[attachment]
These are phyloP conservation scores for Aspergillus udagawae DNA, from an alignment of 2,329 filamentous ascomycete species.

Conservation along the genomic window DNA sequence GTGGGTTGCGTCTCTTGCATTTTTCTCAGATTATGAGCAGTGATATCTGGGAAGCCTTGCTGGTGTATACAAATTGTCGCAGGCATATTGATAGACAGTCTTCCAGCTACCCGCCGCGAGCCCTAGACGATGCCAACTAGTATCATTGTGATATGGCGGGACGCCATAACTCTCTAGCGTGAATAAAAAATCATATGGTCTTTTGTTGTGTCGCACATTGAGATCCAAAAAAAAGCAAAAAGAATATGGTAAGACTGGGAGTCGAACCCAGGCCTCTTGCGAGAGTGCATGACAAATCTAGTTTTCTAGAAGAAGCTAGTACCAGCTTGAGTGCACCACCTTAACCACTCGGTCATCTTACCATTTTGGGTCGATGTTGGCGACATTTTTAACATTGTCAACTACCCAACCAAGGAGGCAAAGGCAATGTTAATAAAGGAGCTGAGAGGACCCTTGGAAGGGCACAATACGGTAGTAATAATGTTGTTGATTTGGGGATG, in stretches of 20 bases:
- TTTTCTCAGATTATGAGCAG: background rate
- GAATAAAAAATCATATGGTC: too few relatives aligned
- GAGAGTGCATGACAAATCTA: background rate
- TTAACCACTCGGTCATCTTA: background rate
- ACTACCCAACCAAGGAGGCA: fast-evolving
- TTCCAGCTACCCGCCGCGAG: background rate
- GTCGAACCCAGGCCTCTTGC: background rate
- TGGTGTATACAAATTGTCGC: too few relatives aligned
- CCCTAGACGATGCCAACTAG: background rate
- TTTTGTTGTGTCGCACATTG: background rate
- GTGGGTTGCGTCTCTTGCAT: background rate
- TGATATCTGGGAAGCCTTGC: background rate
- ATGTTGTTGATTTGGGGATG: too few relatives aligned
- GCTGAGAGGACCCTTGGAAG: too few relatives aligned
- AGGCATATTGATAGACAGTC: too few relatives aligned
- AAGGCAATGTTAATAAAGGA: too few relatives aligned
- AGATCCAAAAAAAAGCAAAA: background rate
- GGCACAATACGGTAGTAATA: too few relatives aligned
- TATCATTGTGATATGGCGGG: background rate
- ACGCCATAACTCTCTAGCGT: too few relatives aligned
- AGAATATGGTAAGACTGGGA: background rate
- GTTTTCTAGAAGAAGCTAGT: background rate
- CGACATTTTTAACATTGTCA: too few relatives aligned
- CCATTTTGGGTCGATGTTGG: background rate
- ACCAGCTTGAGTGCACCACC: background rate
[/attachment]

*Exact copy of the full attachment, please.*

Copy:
These are phyloP conservation scores for Aspergillus udagawae DNA, from an alignment of 2,329 filamentous ascomycete species.

Conservation along the genomic window DNA sequence GTGGGTTGCGTCTCTTGCATTTTTCTCAGATTATGAGCAGTGATATCTGGGAAGCCTTGCTGGTGTATACAAATTGTCGCAGGCATATTGATAGACAGTCTTCCAGCTACCCGCCGCGAGCCCTAGACGATGCCAACTAGTATCATTGTGATATGGCGGGACGCCATAACTCTCTAGCGTGAATAAAAAATCATATGGTCTTTTGTTGTGTCGCACATTGAGATCCAAAAAAAAGCAAAAAGAATATGGTAAGACTGGGAGTCGAACCCAGGCCTCTTGCGAGAGTGCATGACAAATCTAGTTTTCTAGAAGAAGCTAGTACCAGCTTGAGTGCACCACCTTAACCACTCGGTCATCTTACCATTTTGGGTCGATGTTGGCGACATTTTTAACATTGTCAACTACCCAACCAAGGAGGCAAAGGCAATGTTAATAAAGGAGCTGAGAGGACCCTTGGAAGGGCACAATACGGTAGTAATAATGTTGTTGATTTGGGGATG, in stretches of 20 bases:
- TTTTCTCAGATTATGAGCAG: background rate
- GAATAAAAAATCATATGGTC: too few relatives aligned
- GAGAGTGCATGACAAATCTA: background rate
- TTAACCACTCGGTCATCTTA: background rate
- ACTACCCAACCAAGGAGGCA: fast-evolving
- TTCCAGCTACCCGCCGCGAG: background rate
- GTCGAACCCAGGCCTCTTGC: background rate
- TGGTGTATACAAATTGTCGC: too few relatives aligned
- CCCTAGACGATGCCAACTAG: background rate
- TTTTGTTGTGTCGCACATTG: background rate
- GTGGGTTGCGTCTCTTGCAT: background rate
- TGATATCTGGGAAGCCTTGC: background rate
- ATGTTGTTGATTTGGGGATG: too few relatives aligned
- GCTGAGAGGACCCTTGGAAG: too few relatives aligned
- AGGCATATTGATAGACAGTC: too few relatives aligned
- AAGGCAATGTTAATAAAGGA: too few relatives aligned
- AGATCCAAAAAAAAGCAAAA: background rate
- GGCACAATACGGTAGTAATA: too few relatives aligned
- TATCATTGTGATATGGCGGG: background rate
- ACGCCATAACTCTCTAGCGT: too few relatives aligned
- AGAATATGGTAAGACTGGGA: background rate
- GTTTTCTAGAAGAAGCTAGT: background rate
- CGACATTTTTAACATTGTCA: too few relatives aligned
- CCATTTTGGGTCGATGTTGG: background rate
- ACCAGCTTGAGTGCACCACC: background rate